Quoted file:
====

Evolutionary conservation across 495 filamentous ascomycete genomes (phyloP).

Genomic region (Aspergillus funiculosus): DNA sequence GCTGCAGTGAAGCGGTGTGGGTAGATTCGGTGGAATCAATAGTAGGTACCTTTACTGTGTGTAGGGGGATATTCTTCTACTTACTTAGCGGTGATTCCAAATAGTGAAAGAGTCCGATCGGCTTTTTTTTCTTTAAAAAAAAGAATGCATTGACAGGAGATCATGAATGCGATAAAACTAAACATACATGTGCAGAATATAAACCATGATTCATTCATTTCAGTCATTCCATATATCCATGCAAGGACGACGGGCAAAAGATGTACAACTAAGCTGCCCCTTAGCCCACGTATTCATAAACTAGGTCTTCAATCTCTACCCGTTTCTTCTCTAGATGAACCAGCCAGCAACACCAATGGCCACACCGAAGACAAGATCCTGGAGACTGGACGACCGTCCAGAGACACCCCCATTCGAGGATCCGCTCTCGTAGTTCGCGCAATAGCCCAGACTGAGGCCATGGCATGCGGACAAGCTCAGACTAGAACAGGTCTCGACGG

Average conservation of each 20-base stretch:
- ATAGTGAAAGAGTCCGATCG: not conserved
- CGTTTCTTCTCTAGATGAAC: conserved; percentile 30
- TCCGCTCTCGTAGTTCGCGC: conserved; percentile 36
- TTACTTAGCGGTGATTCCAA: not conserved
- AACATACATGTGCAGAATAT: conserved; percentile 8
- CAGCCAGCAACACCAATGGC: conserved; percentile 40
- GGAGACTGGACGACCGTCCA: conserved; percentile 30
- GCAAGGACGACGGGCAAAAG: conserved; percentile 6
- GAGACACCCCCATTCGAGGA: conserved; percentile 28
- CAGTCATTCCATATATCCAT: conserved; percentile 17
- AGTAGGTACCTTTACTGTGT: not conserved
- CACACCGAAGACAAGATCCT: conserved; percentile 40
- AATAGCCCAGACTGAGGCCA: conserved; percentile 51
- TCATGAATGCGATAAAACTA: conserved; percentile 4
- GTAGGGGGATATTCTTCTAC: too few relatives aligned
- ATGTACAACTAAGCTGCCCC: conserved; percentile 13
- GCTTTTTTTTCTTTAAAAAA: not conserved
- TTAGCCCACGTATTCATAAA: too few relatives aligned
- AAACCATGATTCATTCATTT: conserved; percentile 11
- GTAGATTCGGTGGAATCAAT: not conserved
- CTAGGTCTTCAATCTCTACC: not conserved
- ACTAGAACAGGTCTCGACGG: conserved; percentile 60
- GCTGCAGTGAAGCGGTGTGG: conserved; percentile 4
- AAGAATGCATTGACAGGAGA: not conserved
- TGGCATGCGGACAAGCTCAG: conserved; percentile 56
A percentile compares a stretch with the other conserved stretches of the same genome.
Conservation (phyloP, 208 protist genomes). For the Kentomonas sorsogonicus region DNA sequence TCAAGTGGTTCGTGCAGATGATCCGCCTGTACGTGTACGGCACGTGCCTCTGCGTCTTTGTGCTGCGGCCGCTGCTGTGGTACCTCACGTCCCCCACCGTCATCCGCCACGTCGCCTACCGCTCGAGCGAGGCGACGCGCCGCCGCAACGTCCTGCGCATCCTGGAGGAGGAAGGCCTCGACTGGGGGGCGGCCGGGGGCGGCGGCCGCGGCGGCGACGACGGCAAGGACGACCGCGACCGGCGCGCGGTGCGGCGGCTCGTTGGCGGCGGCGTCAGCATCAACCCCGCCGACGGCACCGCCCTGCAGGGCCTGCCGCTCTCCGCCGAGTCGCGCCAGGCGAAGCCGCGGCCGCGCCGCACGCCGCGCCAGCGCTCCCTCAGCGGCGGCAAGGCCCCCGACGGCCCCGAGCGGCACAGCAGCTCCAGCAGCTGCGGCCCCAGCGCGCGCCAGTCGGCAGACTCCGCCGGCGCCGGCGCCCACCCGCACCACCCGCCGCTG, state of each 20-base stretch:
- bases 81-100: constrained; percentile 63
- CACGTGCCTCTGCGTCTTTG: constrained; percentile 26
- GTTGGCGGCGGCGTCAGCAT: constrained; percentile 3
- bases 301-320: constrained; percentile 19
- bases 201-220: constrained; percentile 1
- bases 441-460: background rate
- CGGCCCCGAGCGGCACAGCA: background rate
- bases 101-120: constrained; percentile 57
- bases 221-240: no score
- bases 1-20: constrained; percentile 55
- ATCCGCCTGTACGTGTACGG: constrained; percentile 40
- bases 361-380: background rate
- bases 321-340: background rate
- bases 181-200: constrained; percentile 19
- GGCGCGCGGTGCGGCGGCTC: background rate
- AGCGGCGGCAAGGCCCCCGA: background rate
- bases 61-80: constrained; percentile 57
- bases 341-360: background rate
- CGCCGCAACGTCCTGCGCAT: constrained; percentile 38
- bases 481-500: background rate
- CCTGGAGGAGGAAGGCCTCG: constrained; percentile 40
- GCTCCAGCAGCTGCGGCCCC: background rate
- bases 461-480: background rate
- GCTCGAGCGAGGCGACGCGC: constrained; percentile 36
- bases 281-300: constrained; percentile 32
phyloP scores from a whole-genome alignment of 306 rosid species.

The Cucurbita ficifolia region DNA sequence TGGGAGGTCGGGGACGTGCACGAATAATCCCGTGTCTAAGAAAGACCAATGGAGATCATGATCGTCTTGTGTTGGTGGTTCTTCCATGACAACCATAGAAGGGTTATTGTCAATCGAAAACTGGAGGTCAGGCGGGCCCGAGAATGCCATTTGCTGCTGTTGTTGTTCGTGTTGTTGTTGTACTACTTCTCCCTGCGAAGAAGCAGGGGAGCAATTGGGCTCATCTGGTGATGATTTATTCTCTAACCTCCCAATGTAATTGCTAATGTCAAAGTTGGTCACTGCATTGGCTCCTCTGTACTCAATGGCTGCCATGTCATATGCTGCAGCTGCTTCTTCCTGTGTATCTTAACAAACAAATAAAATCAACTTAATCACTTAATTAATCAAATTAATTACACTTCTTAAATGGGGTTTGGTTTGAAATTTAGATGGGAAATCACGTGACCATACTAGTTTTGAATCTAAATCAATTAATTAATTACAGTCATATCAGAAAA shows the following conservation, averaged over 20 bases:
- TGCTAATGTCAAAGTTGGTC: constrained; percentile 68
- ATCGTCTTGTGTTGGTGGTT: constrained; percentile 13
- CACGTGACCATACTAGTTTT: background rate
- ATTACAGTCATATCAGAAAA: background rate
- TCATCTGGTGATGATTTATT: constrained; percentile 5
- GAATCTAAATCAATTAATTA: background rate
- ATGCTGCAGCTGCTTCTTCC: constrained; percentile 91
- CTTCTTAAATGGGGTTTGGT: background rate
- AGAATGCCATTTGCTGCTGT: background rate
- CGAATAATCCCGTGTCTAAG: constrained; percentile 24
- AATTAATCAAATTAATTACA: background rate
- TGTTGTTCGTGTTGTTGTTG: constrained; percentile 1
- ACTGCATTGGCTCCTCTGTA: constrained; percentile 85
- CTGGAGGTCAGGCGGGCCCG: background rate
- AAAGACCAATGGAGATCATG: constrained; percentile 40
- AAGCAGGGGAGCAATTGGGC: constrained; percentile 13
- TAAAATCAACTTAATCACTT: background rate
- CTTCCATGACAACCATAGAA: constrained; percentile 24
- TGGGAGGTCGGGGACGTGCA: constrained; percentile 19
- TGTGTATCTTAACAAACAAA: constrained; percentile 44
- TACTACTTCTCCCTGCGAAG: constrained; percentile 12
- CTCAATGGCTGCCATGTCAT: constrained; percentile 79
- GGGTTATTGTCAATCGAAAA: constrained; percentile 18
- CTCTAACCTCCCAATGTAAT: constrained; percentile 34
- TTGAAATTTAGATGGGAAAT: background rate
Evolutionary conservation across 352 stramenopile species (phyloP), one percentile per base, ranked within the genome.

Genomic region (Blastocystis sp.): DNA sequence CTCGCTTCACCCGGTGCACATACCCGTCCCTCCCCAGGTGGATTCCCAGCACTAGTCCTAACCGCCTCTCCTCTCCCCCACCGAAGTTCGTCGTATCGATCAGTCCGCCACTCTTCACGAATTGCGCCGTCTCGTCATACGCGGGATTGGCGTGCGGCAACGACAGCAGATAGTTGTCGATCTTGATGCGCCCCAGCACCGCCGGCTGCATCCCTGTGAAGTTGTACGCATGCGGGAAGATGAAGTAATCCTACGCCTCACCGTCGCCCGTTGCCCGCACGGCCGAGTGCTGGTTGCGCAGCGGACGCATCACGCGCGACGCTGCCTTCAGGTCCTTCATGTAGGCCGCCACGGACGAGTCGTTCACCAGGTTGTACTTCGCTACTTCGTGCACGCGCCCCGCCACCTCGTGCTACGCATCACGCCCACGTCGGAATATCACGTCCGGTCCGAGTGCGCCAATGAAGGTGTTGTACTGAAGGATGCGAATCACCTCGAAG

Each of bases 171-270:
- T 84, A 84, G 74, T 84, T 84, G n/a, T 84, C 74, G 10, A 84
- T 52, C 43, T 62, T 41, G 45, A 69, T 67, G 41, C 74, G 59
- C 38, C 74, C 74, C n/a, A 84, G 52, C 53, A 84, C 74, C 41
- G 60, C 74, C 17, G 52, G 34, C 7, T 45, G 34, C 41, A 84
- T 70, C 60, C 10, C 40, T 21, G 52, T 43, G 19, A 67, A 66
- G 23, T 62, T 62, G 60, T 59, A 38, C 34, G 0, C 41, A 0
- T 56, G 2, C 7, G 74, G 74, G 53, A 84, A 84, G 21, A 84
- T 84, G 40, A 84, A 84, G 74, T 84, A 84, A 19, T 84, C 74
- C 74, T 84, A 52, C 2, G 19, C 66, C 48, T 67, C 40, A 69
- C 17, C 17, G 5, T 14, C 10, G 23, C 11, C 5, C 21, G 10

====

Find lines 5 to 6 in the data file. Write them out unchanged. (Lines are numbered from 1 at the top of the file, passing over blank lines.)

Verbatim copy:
- CGTTTCTTCTCTAGATGAAC: conserved; percentile 30
- TCCGCTCTCGTAGTTCGCGC: conserved; percentile 36